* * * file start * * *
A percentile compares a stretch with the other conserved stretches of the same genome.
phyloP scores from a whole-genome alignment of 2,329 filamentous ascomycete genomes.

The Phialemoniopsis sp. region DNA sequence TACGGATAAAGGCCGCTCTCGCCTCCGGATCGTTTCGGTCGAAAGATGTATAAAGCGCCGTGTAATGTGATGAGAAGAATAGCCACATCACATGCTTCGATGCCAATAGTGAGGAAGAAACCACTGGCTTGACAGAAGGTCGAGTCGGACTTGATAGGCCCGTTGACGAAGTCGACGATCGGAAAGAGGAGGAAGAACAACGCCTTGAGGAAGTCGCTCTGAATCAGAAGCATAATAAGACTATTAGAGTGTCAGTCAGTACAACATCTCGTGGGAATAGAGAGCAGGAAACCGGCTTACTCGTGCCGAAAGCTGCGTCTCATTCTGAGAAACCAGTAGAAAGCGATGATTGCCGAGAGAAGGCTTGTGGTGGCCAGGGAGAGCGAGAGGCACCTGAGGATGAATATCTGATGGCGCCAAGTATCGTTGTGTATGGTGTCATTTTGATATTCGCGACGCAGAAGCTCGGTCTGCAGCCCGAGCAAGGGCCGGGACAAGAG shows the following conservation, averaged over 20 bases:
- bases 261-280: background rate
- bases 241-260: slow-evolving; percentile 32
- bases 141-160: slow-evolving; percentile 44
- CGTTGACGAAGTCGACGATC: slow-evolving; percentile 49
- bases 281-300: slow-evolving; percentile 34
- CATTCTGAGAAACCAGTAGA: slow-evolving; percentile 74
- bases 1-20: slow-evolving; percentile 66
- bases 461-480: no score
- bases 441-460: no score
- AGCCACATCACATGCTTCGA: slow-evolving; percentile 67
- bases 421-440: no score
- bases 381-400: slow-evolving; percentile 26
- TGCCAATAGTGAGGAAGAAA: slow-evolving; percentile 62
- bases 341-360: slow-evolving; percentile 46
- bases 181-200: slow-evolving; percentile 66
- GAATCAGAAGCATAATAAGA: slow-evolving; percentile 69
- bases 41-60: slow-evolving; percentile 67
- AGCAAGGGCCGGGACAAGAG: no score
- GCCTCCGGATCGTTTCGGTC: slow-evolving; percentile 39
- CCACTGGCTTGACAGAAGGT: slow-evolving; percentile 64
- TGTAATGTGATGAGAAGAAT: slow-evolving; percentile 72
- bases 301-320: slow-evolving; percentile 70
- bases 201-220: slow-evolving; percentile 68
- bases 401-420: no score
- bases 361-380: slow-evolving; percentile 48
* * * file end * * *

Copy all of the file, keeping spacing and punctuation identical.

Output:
A percentile compares a stretch with the other conserved stretches of the same genome.
phyloP scores from a whole-genome alignment of 2,329 filamentous ascomycete genomes.

The Phialemoniopsis sp. region DNA sequence TACGGATAAAGGCCGCTCTCGCCTCCGGATCGTTTCGGTCGAAAGATGTATAAAGCGCCGTGTAATGTGATGAGAAGAATAGCCACATCACATGCTTCGATGCCAATAGTGAGGAAGAAACCACTGGCTTGACAGAAGGTCGAGTCGGACTTGATAGGCCCGTTGACGAAGTCGACGATCGGAAAGAGGAGGAAGAACAACGCCTTGAGGAAGTCGCTCTGAATCAGAAGCATAATAAGACTATTAGAGTGTCAGTCAGTACAACATCTCGTGGGAATAGAGAGCAGGAAACCGGCTTACTCGTGCCGAAAGCTGCGTCTCATTCTGAGAAACCAGTAGAAAGCGATGATTGCCGAGAGAAGGCTTGTGGTGGCCAGGGAGAGCGAGAGGCACCTGAGGATGAATATCTGATGGCGCCAAGTATCGTTGTGTATGGTGTCATTTTGATATTCGCGACGCAGAAGCTCGGTCTGCAGCCCGAGCAAGGGCCGGGACAAGAG shows the following conservation, averaged over 20 bases:
- bases 261-280: background rate
- bases 241-260: slow-evolving; percentile 32
- bases 141-160: slow-evolving; percentile 44
- CGTTGACGAAGTCGACGATC: slow-evolving; percentile 49
- bases 281-300: slow-evolving; percentile 34
- CATTCTGAGAAACCAGTAGA: slow-evolving; percentile 74
- bases 1-20: slow-evolving; percentile 66
- bases 461-480: no score
- bases 441-460: no score
- AGCCACATCACATGCTTCGA: slow-evolving; percentile 67
- bases 421-440: no score
- bases 381-400: slow-evolving; percentile 26
- TGCCAATAGTGAGGAAGAAA: slow-evolving; percentile 62
- bases 341-360: slow-evolving; percentile 46
- bases 181-200: slow-evolving; percentile 66
- GAATCAGAAGCATAATAAGA: slow-evolving; percentile 69
- bases 41-60: slow-evolving; percentile 67
- AGCAAGGGCCGGGACAAGAG: no score
- GCCTCCGGATCGTTTCGGTC: slow-evolving; percentile 39
- CCACTGGCTTGACAGAAGGT: slow-evolving; percentile 64
- TGTAATGTGATGAGAAGAAT: slow-evolving; percentile 72
- bases 301-320: slow-evolving; percentile 70
- bases 201-220: slow-evolving; percentile 68
- bases 401-420: no score
- bases 361-380: slow-evolving; percentile 48